Sleep Apnea Risk May Be More Common Than Thought

National Sleep Foundation survey suggests 31 percent of men and 21 percent of women at risk

WEDNESDAY, Sept. 13 (HealthDay News) -- The risk for obstructive sleep apnea in American adults could be as high as 26 percent, a much higher incidence than has been previously estimated, according to a study in the September issue of Chest.

David M. Hiestand, M.D., of the University of Kentucky College of Medicine in Lexington, and colleagues analyzed data from the 2005 National Sleep Foundation's (NSF) sample poll of 1,506 U.S. adults. The data set included responses to questions about snoring, apnea, and daytime sleepiness. Body mass index was also calculated.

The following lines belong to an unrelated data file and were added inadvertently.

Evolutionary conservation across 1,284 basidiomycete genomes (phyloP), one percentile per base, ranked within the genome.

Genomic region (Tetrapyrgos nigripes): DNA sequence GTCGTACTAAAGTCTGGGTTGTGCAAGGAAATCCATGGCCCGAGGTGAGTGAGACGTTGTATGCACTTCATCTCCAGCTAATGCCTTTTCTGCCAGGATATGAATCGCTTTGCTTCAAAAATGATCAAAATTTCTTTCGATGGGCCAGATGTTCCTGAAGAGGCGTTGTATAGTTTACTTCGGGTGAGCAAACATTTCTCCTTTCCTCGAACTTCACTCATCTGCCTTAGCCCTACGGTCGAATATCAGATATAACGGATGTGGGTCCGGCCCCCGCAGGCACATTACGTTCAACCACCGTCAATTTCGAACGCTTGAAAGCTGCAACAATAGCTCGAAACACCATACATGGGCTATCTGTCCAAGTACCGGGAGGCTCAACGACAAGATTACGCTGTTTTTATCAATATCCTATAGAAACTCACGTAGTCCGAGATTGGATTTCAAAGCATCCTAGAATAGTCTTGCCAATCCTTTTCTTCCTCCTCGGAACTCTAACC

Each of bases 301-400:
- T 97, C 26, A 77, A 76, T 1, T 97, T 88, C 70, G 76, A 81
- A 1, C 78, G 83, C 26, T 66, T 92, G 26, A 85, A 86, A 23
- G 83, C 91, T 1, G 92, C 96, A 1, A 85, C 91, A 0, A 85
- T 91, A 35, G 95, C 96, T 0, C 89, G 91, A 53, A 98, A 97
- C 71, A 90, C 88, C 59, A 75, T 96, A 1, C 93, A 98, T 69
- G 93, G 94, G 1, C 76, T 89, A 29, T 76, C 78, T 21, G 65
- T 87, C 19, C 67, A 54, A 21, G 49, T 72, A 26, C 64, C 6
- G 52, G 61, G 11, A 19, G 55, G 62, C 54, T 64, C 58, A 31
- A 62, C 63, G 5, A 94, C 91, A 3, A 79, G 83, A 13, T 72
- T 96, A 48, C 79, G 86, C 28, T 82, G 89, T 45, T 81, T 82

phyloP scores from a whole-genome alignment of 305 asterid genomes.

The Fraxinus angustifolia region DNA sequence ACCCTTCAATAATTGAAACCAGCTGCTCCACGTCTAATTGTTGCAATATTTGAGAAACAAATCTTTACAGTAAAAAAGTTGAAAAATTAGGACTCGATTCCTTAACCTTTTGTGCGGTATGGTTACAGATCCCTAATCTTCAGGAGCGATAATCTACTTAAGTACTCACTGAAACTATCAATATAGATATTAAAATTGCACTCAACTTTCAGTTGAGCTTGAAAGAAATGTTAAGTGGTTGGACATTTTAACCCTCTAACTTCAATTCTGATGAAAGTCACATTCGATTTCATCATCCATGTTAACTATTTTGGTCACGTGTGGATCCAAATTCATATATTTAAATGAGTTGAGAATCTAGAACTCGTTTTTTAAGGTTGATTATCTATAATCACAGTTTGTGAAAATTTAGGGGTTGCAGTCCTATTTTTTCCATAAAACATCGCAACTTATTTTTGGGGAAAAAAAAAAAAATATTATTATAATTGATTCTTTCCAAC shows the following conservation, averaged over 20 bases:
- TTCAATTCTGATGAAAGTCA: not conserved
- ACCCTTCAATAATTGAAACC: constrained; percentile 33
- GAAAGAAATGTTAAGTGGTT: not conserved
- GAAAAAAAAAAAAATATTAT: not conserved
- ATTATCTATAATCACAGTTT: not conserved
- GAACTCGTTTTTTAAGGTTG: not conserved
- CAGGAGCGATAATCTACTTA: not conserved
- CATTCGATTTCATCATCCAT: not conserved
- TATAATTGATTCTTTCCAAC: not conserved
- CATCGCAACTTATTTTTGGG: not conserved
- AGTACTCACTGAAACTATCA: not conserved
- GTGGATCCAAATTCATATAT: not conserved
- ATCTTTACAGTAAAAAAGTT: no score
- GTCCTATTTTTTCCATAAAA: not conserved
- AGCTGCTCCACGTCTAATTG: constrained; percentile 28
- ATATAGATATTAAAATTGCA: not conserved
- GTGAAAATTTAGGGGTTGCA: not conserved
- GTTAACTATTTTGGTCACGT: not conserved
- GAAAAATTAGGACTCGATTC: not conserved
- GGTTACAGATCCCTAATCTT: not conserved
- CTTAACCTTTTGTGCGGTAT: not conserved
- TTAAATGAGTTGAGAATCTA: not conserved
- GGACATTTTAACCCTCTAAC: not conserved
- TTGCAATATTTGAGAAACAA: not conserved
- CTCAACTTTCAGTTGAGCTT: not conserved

Twenty-six percent of respondents met criteria for a high risk of obstructive sleep apnea. These findings are striking because the well-known 1993 Wisconsin Sleep Cohort Study suggested only 4 percent of men and 2 percent of women met the criteria for obstructive sleep apnea. In the NSF study, obesity was correlated with a high risk (57 percent) for sleep apnea along with self-reported sleep problems and chronic disease.

"The 2005 NSF poll indicates that one in four Americans is at high risk for obstructive sleep apnea, with increasing risk up to the age of 65 years. Considering the serious adverse health and quality-of-life consequences of sleep-disordered breathing, efforts to expedite diagnosis and treatment are urgently needed," the authors concluded.

Full Text (subscription or payment may be required)

Physician's Briefing